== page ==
Starring Tatsuya Fujiwara, Aki Maeda, Taro Yamamoto, Takeshi Kitano, Chiaki Kuriyama, Sosuke Takaoka, Takashi Tsukamoto, Yukihiro Kotani, Eri Ishikawa, Sayaka Kamiya, Aki Inoue
Directed by Kinji Fukasaku
From the opening moments, Battle Royale grabs you and refuses to let go. It’s not a movie that everyone will be able to stomach, but for those willing to look past the controversial nature of high school kids being forced into a fight to the death, you will find a film that offers much more than simple violence. I had expected it to be hardcore and unflinching — which it definitely is — but I hadn’t expected there to be a touching story underlying the entire film. That’s more my naivety than anything else, although all I’ve ever heard about this movie was how totally awesome it was. I just always assumed that was referring to the kid violence for some reason.
At the dawn of the millennium, the nation collapsed. At 15% unemployment, 10 million were out of work. 800,000 students boycotted school and juvenile crime rates soared. Adults had lost all confidence, and now fearing the youth they eventually passed the Millennium Educational Reform Act. AKA: the BR Act.
Battle Royale doesn’t waste time beating around the bush or providing you with unnecessary setup; it just gets right to the game. One moment the kids are on a bus for a school field trip, the next they’re waking up in a classroom with electronic collars on. The kids quickly realize what they’re in for when the teacher they once mocked informs them of the rules (with the help of a distinctly Japanese instructional video), delivering one of the film’s most intense and best scenes. Not only does it also clue us in on the boundaries of the game, it also lays out the simple fact that this film is not for the faint of heart. It’s going to be hardcore and it will not shy away from the violence at all. The scene is also especially chilling when it comes time for questions about the game, as the teacher calls the students by name. This isn’t a whitewashed game divorced from emotions, this is a bunch of people who know each other.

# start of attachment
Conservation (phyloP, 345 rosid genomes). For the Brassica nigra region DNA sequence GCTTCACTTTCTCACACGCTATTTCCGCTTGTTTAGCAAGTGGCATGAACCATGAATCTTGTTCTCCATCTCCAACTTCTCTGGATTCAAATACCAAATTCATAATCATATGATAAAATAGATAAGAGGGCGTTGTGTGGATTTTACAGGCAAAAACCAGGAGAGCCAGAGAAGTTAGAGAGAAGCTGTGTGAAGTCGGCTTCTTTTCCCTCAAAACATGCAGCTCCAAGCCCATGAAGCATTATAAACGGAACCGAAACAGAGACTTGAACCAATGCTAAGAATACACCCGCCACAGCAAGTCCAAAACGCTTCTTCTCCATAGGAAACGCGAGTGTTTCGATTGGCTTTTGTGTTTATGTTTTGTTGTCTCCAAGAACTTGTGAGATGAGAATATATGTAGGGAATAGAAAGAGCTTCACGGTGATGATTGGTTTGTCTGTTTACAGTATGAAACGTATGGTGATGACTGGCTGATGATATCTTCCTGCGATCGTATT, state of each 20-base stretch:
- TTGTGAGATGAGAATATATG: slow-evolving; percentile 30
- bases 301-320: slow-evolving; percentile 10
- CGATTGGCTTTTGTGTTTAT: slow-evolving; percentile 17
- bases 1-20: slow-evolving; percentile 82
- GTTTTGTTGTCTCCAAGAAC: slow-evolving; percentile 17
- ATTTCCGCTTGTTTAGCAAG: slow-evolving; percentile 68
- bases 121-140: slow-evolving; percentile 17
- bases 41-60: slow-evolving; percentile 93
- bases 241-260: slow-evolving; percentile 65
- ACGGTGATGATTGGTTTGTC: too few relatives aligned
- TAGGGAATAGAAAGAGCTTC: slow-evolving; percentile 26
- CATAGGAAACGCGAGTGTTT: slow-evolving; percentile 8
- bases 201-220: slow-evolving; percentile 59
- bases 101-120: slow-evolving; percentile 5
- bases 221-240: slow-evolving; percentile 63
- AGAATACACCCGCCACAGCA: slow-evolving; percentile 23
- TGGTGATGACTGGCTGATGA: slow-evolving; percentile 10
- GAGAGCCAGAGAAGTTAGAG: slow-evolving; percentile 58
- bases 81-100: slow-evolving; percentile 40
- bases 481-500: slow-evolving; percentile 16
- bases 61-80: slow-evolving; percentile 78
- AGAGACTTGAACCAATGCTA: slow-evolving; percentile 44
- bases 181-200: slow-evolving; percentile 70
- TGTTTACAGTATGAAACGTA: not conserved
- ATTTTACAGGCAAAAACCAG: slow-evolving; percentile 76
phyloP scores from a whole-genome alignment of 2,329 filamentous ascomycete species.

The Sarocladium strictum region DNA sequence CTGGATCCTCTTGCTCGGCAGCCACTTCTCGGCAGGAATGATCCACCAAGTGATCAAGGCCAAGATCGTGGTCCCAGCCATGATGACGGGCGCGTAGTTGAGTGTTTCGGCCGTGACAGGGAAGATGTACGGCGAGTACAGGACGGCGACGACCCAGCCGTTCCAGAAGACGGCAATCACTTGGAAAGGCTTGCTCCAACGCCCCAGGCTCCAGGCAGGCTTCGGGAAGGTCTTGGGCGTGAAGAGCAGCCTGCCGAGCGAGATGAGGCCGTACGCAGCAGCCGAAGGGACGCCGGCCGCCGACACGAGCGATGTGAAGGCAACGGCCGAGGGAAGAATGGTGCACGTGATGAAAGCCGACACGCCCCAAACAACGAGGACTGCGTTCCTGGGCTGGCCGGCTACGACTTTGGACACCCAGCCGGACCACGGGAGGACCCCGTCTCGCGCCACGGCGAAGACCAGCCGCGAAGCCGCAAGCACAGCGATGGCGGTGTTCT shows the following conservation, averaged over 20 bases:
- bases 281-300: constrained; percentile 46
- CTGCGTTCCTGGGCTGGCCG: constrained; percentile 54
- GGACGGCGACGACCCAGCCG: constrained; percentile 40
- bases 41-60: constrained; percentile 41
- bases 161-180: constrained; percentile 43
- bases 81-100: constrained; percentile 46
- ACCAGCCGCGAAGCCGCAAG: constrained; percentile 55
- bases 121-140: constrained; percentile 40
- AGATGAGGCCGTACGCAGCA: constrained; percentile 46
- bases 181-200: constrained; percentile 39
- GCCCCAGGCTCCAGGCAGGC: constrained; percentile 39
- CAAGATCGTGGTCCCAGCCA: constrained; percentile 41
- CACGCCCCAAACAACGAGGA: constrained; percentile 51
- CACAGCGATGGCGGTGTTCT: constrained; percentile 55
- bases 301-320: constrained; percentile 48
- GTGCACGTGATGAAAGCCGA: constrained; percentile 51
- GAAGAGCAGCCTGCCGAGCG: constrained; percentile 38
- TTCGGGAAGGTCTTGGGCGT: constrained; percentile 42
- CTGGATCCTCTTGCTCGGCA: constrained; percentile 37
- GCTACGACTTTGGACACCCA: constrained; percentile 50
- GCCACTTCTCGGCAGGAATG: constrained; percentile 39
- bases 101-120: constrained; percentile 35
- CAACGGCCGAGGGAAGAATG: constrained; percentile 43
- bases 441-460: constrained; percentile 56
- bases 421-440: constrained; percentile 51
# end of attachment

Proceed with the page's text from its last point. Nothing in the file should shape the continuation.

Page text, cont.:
Adults in this world haven’t been the best examples to these kids, so many of them rightly have a distrust of authority. This theme grows subtly throughout the film, ultimately paying off incredibly well during the closing moments. It’s a common feeling for parents to throw their hands up in despair, unable to figure out a way to control or teach their children. The extreme of this is the Battle Royale tournament, so it’s interesting to see it teaching the kids through trail by fire what their parents couldn’t.
Kinji Fukasaku has been a filmmaker on my radar for a while, but this is the first film I’ve actually seen from him. I really need to get watching, cuz this dude could make a movie! Battle Royale is frequently beautiful, affecting and brutal, and the ability to work with both artful and trashier, controversial palettes shows a filmmaker truly confident with his medium. This was his final film before his death in 2003, but his directorial career stretches all the way back to 1961, so it’s no surprise that Battle Royale is the mature work of a master craftsman.
Battle Royale represents classroom dynamics taken to the absolute extreme, and it’s an incredibly dynamic and memorable film. I imagine that future viewings will only seal its place as one of the best and most brutal near-future films of all time. If you can take kids killing kids for entertainment, then Battle Royale comes highly recommended and is well worth your time.